In their quest for the Senate majority, Democrats are pushing the battleground map as far north as it will go.
New money from outside groups and small dollar donors are flooding into Alaska, where independent Al Gross, who is backed by state and national Democrats, is aiming to unseat first-term GOP Sen. Dan Sullivan. The race has been on the edges of the Senate map for months, potentially competitive but receiving far less attention than some more expensive and geographically closer contests.
But now a new influx of outside spending and grassroots dollars into Gross’ campaign have given Democrats a major financial edge in the state in the final four weeks. A new super PAC formed Monday is dropping $4 million into the race, the largest outside investment so far and a signal of optimism among party leaders. And Gross announced that his campaign raised $9 million over the past three months, a staggering sum that would have been enough to fund an entire campaign.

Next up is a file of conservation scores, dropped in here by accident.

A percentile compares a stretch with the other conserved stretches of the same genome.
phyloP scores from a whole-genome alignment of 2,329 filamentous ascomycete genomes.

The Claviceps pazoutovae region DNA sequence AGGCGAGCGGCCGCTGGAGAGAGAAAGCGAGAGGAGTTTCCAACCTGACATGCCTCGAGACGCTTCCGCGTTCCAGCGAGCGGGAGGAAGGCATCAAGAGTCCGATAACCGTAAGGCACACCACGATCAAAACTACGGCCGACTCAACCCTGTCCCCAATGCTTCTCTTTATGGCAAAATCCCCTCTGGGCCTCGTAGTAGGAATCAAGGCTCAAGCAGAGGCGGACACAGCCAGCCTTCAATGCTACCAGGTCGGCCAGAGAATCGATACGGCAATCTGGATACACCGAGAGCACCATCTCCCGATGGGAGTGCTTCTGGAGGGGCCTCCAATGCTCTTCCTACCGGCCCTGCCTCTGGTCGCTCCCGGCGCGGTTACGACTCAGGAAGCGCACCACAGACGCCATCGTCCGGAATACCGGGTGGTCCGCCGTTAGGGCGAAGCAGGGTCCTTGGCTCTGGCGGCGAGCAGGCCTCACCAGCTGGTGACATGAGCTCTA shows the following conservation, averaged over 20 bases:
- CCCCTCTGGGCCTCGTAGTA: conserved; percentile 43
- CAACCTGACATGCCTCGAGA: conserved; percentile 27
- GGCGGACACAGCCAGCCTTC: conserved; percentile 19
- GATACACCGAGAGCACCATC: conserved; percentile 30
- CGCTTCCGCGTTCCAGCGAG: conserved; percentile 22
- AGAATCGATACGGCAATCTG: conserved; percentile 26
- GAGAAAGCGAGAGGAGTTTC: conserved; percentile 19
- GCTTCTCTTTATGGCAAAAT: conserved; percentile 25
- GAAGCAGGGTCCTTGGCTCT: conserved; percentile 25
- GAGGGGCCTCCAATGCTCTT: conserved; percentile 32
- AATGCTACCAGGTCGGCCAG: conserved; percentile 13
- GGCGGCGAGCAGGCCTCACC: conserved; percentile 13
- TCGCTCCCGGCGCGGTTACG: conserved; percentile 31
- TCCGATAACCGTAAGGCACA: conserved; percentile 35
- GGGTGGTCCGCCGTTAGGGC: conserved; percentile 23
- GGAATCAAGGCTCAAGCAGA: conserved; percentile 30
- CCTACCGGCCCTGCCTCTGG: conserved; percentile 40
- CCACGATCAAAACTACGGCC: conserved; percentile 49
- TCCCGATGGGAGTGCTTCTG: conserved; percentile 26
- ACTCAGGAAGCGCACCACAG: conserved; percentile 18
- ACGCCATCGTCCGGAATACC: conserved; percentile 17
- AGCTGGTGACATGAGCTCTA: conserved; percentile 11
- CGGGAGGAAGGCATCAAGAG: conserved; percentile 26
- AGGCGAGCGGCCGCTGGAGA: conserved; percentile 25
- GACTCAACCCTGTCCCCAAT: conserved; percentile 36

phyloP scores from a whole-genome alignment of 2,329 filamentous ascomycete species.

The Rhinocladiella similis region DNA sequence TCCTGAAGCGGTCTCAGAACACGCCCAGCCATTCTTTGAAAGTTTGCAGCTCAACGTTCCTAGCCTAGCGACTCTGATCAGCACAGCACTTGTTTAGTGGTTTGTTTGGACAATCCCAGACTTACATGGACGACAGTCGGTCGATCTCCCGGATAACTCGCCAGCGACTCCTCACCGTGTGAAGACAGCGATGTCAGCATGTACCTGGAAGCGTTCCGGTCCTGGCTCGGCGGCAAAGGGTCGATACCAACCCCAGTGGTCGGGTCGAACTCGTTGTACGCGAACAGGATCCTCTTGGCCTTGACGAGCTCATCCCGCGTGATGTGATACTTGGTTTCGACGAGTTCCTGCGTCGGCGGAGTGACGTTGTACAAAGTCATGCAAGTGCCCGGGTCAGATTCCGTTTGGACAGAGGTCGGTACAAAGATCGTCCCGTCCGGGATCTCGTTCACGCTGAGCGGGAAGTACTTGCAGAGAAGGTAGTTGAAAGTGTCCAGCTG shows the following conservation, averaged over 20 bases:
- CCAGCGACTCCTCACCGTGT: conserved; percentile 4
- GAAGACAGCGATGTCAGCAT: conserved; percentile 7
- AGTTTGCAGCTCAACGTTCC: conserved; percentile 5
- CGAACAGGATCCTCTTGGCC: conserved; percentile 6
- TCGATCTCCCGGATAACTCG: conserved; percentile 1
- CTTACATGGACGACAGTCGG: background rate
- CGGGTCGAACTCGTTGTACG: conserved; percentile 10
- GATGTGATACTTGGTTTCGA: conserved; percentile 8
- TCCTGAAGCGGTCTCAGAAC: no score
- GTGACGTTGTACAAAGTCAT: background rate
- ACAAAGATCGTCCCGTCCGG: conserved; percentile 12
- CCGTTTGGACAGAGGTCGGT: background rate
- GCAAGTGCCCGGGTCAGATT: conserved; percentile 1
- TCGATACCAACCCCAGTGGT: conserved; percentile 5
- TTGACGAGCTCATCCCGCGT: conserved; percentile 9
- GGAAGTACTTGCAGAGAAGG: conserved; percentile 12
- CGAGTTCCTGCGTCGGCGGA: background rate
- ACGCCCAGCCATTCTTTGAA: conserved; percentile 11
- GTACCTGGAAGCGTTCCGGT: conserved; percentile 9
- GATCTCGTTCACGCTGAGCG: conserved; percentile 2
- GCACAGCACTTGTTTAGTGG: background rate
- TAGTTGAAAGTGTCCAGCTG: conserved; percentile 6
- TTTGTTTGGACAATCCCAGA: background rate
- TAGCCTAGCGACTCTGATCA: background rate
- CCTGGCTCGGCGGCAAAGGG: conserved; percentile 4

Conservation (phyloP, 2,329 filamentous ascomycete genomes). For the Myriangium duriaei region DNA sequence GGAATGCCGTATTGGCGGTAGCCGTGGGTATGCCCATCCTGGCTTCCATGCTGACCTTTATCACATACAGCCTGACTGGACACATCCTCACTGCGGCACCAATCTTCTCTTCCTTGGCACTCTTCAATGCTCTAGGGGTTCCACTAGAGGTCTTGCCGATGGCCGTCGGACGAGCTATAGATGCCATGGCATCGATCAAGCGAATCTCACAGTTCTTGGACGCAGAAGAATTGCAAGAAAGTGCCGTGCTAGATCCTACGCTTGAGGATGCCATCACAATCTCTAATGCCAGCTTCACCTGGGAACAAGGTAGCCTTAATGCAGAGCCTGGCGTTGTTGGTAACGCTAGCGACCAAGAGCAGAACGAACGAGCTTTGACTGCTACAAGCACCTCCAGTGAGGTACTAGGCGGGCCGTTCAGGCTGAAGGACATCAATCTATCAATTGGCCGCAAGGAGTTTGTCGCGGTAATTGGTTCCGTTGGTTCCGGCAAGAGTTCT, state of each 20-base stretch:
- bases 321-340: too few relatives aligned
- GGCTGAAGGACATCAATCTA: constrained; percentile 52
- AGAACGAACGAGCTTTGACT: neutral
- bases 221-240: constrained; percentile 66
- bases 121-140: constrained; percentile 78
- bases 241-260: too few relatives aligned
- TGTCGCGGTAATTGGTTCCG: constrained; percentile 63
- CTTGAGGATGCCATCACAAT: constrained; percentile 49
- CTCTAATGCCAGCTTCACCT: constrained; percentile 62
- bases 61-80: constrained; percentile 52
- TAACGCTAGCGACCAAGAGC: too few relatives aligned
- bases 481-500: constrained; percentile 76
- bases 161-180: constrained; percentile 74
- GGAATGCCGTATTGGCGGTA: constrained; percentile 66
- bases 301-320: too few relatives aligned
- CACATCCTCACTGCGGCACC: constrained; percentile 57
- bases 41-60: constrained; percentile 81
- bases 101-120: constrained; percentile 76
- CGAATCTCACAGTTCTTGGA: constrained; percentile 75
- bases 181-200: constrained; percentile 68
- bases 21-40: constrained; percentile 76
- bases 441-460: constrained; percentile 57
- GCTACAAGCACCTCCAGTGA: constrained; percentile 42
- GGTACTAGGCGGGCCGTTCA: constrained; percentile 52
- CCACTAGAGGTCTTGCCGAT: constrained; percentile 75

“It’s a money bomb,” said Jim Lottsfeldt, a veteran operative in the state.
Alaska offers Democrats another path to cobbling together the three seats they need to flip control of the Senate if Joe Biden wins the presidential race. And along with races in Kansas, Montana and South Carolina, the Alaska foray represents a major offensive into traditionally red states that are more competitive because of President Donald Trump’s sinking poll numbers.
The new super PAC, North Star, formed earlier this week, according to its Federal Election Commission filing, and went up on air Thursday with its first ad, which hits Sullivan